Last March, McDonald's Corp. acquired the startup Dynamic Yield for $300 million, in the hope of employing machine learning to personalize customer experience. In the age of artificial intelligence, this was a no-brainer for McDonald's, since Dynamic Yield is widely recognized for its AI-powered technology and recently even landed a spot in a prestigious list of top AI startups. Neural McNetworks are upon us.
Trouble is, Dynamic Yield's platform has nothing to do with AI, according to an article recently posted on Medium by the company's former head of content, Mike Mallazzo. It was a heartfelt takedown of phony AI, which was itself taken down by the author but remains engraved in the collective memory of the internet. Mallazzo made the case that marketers, investors, pundits, journalists and technologists are all in on an AI scam. The definition of AI, he writes, is so "jumbled that any application of the term becomes defensible."
Mallazzo's critique, however, conflates two different issues. The first is the deliberately misleading marketing that is common to many hyped technologies, and is arguably epitomized by some blockchain companies. I am reminded of the infamous Long Island Iced Tea Corp., which saw its stocks soar 289 percent in 2017 after it rebranded itself as Long Blockchain Corp., citing hazy plans to explore blockchain technology.
The second issue is that, unlike blockchain, the term AI is indeed both broad and vague - which opens the door to its widespread use as an idiom for "something that solves hard problems." But this issue far predates the current period of hype, and is best understood by examining the field's history and intellectual underpinnings.
AI was born as a scientific field in 1956, in a summer workshop at Dartmouth College. According to the workshop's mission statement, in two months the 11 attendees would "make a significant advance" in their task of finding "how to make machines use language, form abstractions and concepts, solve kinds of problems now reserved for humans, and improve themselves."
The scale of the founders' vision is staggering, so much so that, six decades later, it continues to be a source of inspiration. Admittedly (much) more than two months have gone by and we're still far from realizing that vision, but it has given rise to a sprawling field of research. Even AI pioneer Marvin Minsky's sweeping definition of AI - the "science of making machines capable of performing tasks that would require intelligence" if done by humans - doesn't quite cut it at this point.
Take the area of AI known as heuristic search, for example. It started in the 1960s with a team of researchers at the Stanford Research Institute, who were building a robot with the then-revolutionary capability of autonomously moving around and avoiding obstacles. Continuing a trend of imposing nomenclature - evident in their creation's dignified name, Shakey the robot - the researchers called their first pathfinding algorithm A1. Its successor, the equally illustrious A2, was later renamed A(asterisk).
As it turns out, moving from one point to another is similar to getting from an initial configuration of a puzzle to its solution. That makes A(asterisk) an amazingly versatile algorithm; academics consider it to be one of the most fundamental and important tools in the AI arsenal. Yet the algorithm is so simple - it decides which action to take next by adding up two numbers, something that monkeys can do - that it can hardly be seen as a proxy for human intelligence.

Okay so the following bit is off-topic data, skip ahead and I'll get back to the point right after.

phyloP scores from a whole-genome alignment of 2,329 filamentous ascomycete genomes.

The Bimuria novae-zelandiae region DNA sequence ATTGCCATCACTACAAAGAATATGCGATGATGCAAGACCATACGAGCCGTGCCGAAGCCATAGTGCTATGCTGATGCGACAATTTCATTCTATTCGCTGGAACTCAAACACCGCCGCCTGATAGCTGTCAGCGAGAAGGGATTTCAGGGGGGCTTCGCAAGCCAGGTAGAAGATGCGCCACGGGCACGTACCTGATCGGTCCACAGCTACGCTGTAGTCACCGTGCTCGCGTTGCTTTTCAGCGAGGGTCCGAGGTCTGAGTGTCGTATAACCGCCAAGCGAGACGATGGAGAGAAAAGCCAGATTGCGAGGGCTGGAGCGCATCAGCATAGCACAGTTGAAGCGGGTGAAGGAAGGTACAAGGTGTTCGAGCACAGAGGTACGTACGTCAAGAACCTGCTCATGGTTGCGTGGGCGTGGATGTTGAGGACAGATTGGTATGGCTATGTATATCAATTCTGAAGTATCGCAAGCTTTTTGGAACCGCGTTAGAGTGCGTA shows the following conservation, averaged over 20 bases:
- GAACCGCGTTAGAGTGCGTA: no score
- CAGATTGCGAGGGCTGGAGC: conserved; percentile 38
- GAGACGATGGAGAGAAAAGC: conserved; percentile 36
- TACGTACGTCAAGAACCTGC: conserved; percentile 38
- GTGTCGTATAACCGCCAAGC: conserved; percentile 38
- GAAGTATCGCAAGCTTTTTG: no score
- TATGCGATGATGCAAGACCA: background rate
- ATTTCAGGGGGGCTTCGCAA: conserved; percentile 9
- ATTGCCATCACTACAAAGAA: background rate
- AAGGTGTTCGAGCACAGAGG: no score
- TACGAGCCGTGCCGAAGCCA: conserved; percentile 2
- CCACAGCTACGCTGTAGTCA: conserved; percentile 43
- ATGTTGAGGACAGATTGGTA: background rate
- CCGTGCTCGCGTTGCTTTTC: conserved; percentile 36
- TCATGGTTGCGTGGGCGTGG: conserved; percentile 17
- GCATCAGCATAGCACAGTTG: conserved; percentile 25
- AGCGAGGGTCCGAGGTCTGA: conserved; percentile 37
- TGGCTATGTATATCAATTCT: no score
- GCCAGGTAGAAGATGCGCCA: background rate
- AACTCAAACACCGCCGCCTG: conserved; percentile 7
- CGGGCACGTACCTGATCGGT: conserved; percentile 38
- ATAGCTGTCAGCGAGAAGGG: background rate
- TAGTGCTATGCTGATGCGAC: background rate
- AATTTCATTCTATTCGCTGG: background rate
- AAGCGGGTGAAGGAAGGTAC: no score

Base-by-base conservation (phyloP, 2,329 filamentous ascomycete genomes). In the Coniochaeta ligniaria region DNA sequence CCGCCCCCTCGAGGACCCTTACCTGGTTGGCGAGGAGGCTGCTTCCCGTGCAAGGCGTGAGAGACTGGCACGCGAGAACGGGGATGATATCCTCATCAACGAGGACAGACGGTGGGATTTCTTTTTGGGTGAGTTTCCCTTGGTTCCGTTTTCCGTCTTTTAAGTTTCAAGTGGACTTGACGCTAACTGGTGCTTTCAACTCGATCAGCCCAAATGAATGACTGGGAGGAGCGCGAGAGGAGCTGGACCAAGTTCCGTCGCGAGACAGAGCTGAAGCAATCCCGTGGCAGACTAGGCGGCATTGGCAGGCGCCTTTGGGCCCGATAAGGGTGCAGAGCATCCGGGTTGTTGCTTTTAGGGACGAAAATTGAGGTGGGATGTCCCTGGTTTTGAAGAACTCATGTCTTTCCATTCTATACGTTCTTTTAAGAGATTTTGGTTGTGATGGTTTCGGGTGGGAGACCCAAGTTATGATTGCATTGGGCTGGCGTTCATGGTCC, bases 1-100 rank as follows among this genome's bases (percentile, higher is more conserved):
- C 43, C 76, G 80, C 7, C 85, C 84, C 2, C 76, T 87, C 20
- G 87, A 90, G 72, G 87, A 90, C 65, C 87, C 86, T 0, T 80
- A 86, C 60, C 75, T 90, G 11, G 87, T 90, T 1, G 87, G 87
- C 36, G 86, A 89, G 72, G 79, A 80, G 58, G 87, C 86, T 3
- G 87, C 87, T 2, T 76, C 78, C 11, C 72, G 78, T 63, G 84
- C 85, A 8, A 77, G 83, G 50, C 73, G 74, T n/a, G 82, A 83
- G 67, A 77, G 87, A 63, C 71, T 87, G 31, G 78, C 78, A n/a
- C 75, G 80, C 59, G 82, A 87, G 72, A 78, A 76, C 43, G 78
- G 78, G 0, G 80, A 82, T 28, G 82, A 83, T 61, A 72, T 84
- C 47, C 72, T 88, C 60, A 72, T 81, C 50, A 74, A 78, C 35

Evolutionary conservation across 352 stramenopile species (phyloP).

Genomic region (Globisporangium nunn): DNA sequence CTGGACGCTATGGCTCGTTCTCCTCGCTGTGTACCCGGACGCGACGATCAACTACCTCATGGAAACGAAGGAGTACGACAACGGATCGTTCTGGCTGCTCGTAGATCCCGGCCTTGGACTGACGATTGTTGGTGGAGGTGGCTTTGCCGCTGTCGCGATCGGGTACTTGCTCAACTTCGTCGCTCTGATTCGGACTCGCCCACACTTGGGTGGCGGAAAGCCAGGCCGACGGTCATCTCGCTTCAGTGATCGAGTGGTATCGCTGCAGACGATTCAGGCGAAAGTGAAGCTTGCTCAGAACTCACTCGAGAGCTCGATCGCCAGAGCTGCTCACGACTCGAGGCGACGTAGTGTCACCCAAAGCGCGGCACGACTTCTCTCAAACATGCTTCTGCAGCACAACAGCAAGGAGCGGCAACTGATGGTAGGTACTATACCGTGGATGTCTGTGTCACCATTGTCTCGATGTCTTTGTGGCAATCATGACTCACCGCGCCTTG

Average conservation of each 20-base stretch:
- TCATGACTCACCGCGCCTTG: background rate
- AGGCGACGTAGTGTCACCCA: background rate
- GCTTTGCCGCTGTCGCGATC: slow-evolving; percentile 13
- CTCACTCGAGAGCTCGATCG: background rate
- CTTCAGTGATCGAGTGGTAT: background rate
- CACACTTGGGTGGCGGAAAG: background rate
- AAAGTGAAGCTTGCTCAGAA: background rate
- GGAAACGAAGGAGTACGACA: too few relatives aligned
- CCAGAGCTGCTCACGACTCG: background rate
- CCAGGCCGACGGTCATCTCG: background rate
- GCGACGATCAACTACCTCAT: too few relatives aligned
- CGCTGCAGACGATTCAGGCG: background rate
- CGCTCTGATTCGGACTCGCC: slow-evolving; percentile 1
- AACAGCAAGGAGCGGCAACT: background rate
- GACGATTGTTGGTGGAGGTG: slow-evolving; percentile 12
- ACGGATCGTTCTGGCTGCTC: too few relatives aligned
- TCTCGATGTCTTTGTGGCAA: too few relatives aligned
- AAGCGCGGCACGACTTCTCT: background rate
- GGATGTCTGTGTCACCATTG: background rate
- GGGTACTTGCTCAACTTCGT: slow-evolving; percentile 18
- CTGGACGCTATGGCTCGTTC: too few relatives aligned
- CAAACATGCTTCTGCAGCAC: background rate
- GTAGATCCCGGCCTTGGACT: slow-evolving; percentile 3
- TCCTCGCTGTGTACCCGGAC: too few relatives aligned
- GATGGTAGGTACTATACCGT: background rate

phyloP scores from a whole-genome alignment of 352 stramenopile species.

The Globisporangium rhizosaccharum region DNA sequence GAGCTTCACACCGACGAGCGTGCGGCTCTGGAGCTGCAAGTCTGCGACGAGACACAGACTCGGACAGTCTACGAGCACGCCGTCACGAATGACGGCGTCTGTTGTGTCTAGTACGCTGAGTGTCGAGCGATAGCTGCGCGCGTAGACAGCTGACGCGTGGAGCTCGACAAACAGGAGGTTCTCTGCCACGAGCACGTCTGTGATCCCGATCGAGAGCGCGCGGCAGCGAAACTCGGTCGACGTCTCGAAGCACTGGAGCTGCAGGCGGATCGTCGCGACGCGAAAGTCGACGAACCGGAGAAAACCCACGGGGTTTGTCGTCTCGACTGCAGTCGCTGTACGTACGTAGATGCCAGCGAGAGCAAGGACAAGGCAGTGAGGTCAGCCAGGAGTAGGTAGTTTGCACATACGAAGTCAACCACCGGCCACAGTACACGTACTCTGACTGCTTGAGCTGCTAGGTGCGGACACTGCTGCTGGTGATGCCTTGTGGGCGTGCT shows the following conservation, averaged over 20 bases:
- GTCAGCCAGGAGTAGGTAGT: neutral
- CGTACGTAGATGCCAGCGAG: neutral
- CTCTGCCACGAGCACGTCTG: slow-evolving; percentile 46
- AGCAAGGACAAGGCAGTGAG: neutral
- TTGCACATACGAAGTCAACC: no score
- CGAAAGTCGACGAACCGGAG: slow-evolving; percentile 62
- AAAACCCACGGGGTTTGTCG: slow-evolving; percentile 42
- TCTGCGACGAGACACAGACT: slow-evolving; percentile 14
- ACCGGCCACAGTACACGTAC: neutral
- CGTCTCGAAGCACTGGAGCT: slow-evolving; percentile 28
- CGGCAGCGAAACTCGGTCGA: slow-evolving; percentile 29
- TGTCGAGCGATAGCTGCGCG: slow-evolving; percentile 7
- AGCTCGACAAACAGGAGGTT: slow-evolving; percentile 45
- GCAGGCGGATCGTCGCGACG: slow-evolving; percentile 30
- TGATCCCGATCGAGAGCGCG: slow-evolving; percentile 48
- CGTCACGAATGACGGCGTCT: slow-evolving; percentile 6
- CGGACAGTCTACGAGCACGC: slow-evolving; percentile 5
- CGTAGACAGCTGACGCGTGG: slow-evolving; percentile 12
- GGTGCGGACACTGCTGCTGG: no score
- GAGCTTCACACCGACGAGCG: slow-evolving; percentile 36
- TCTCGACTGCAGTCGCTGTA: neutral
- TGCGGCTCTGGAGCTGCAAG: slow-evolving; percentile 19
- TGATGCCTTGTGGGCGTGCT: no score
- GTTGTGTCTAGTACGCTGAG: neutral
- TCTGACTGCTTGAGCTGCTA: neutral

A similar tale can be told of each of AI's dozen diverse areas. One is the area of multi-agent systems, which focuses on designing the interaction between autonomous software agents such as self-driving cars. Another is automated planning. Yet another is machine learning, which many mistakenly view as being synonymous with AI. The staples of each area don't quite jibe even with Minsky's loose definition.
Still, these ostensibly disparate areas have much more in common than just history and excessive optimism. As with other mature scientific disciplines, AI has a shared vocabulary, which allows the most compelling ideas and the most powerful techniques to propagate across areas.
There's also the periodic emergence of ambitious, cross-cutting enterprises that build on the synergies between AI's areas. The 2000s brought us the DARPA Grand Challenge and the DARPA Urban Challenge, which supercharged the development of self-driving cars. In 2011, IBM's Watson crushed two legendary Jeopardy! champions and fired the public imagination. And in recent years a variety of long-standing research threads have coalesced into a new agenda known as "AI for social good," which aspires to make tangible progress on some of the biggest problems facing humanity.
The moral is that AI is a bit of a misnomer, but it's an intellectually meaningful term that has always been inclusive. For that reason, it would behoove investors and journalists to demand that startups billed as "AI-powered" explain how their technology fits into the broader AI landscape, instead of jumping to conclusions based on the label itself. It's a cliché that you shouldn't judge a book by its cover, but it's doubly true in the age of AI - and triply true if the book was generated by AI.
Ariel Procaccia is an associate professor in the computer science department at Carnegie Mellon University. His areas of expertise include artificial intelligence, theoretical computer science and algorithmic game theory.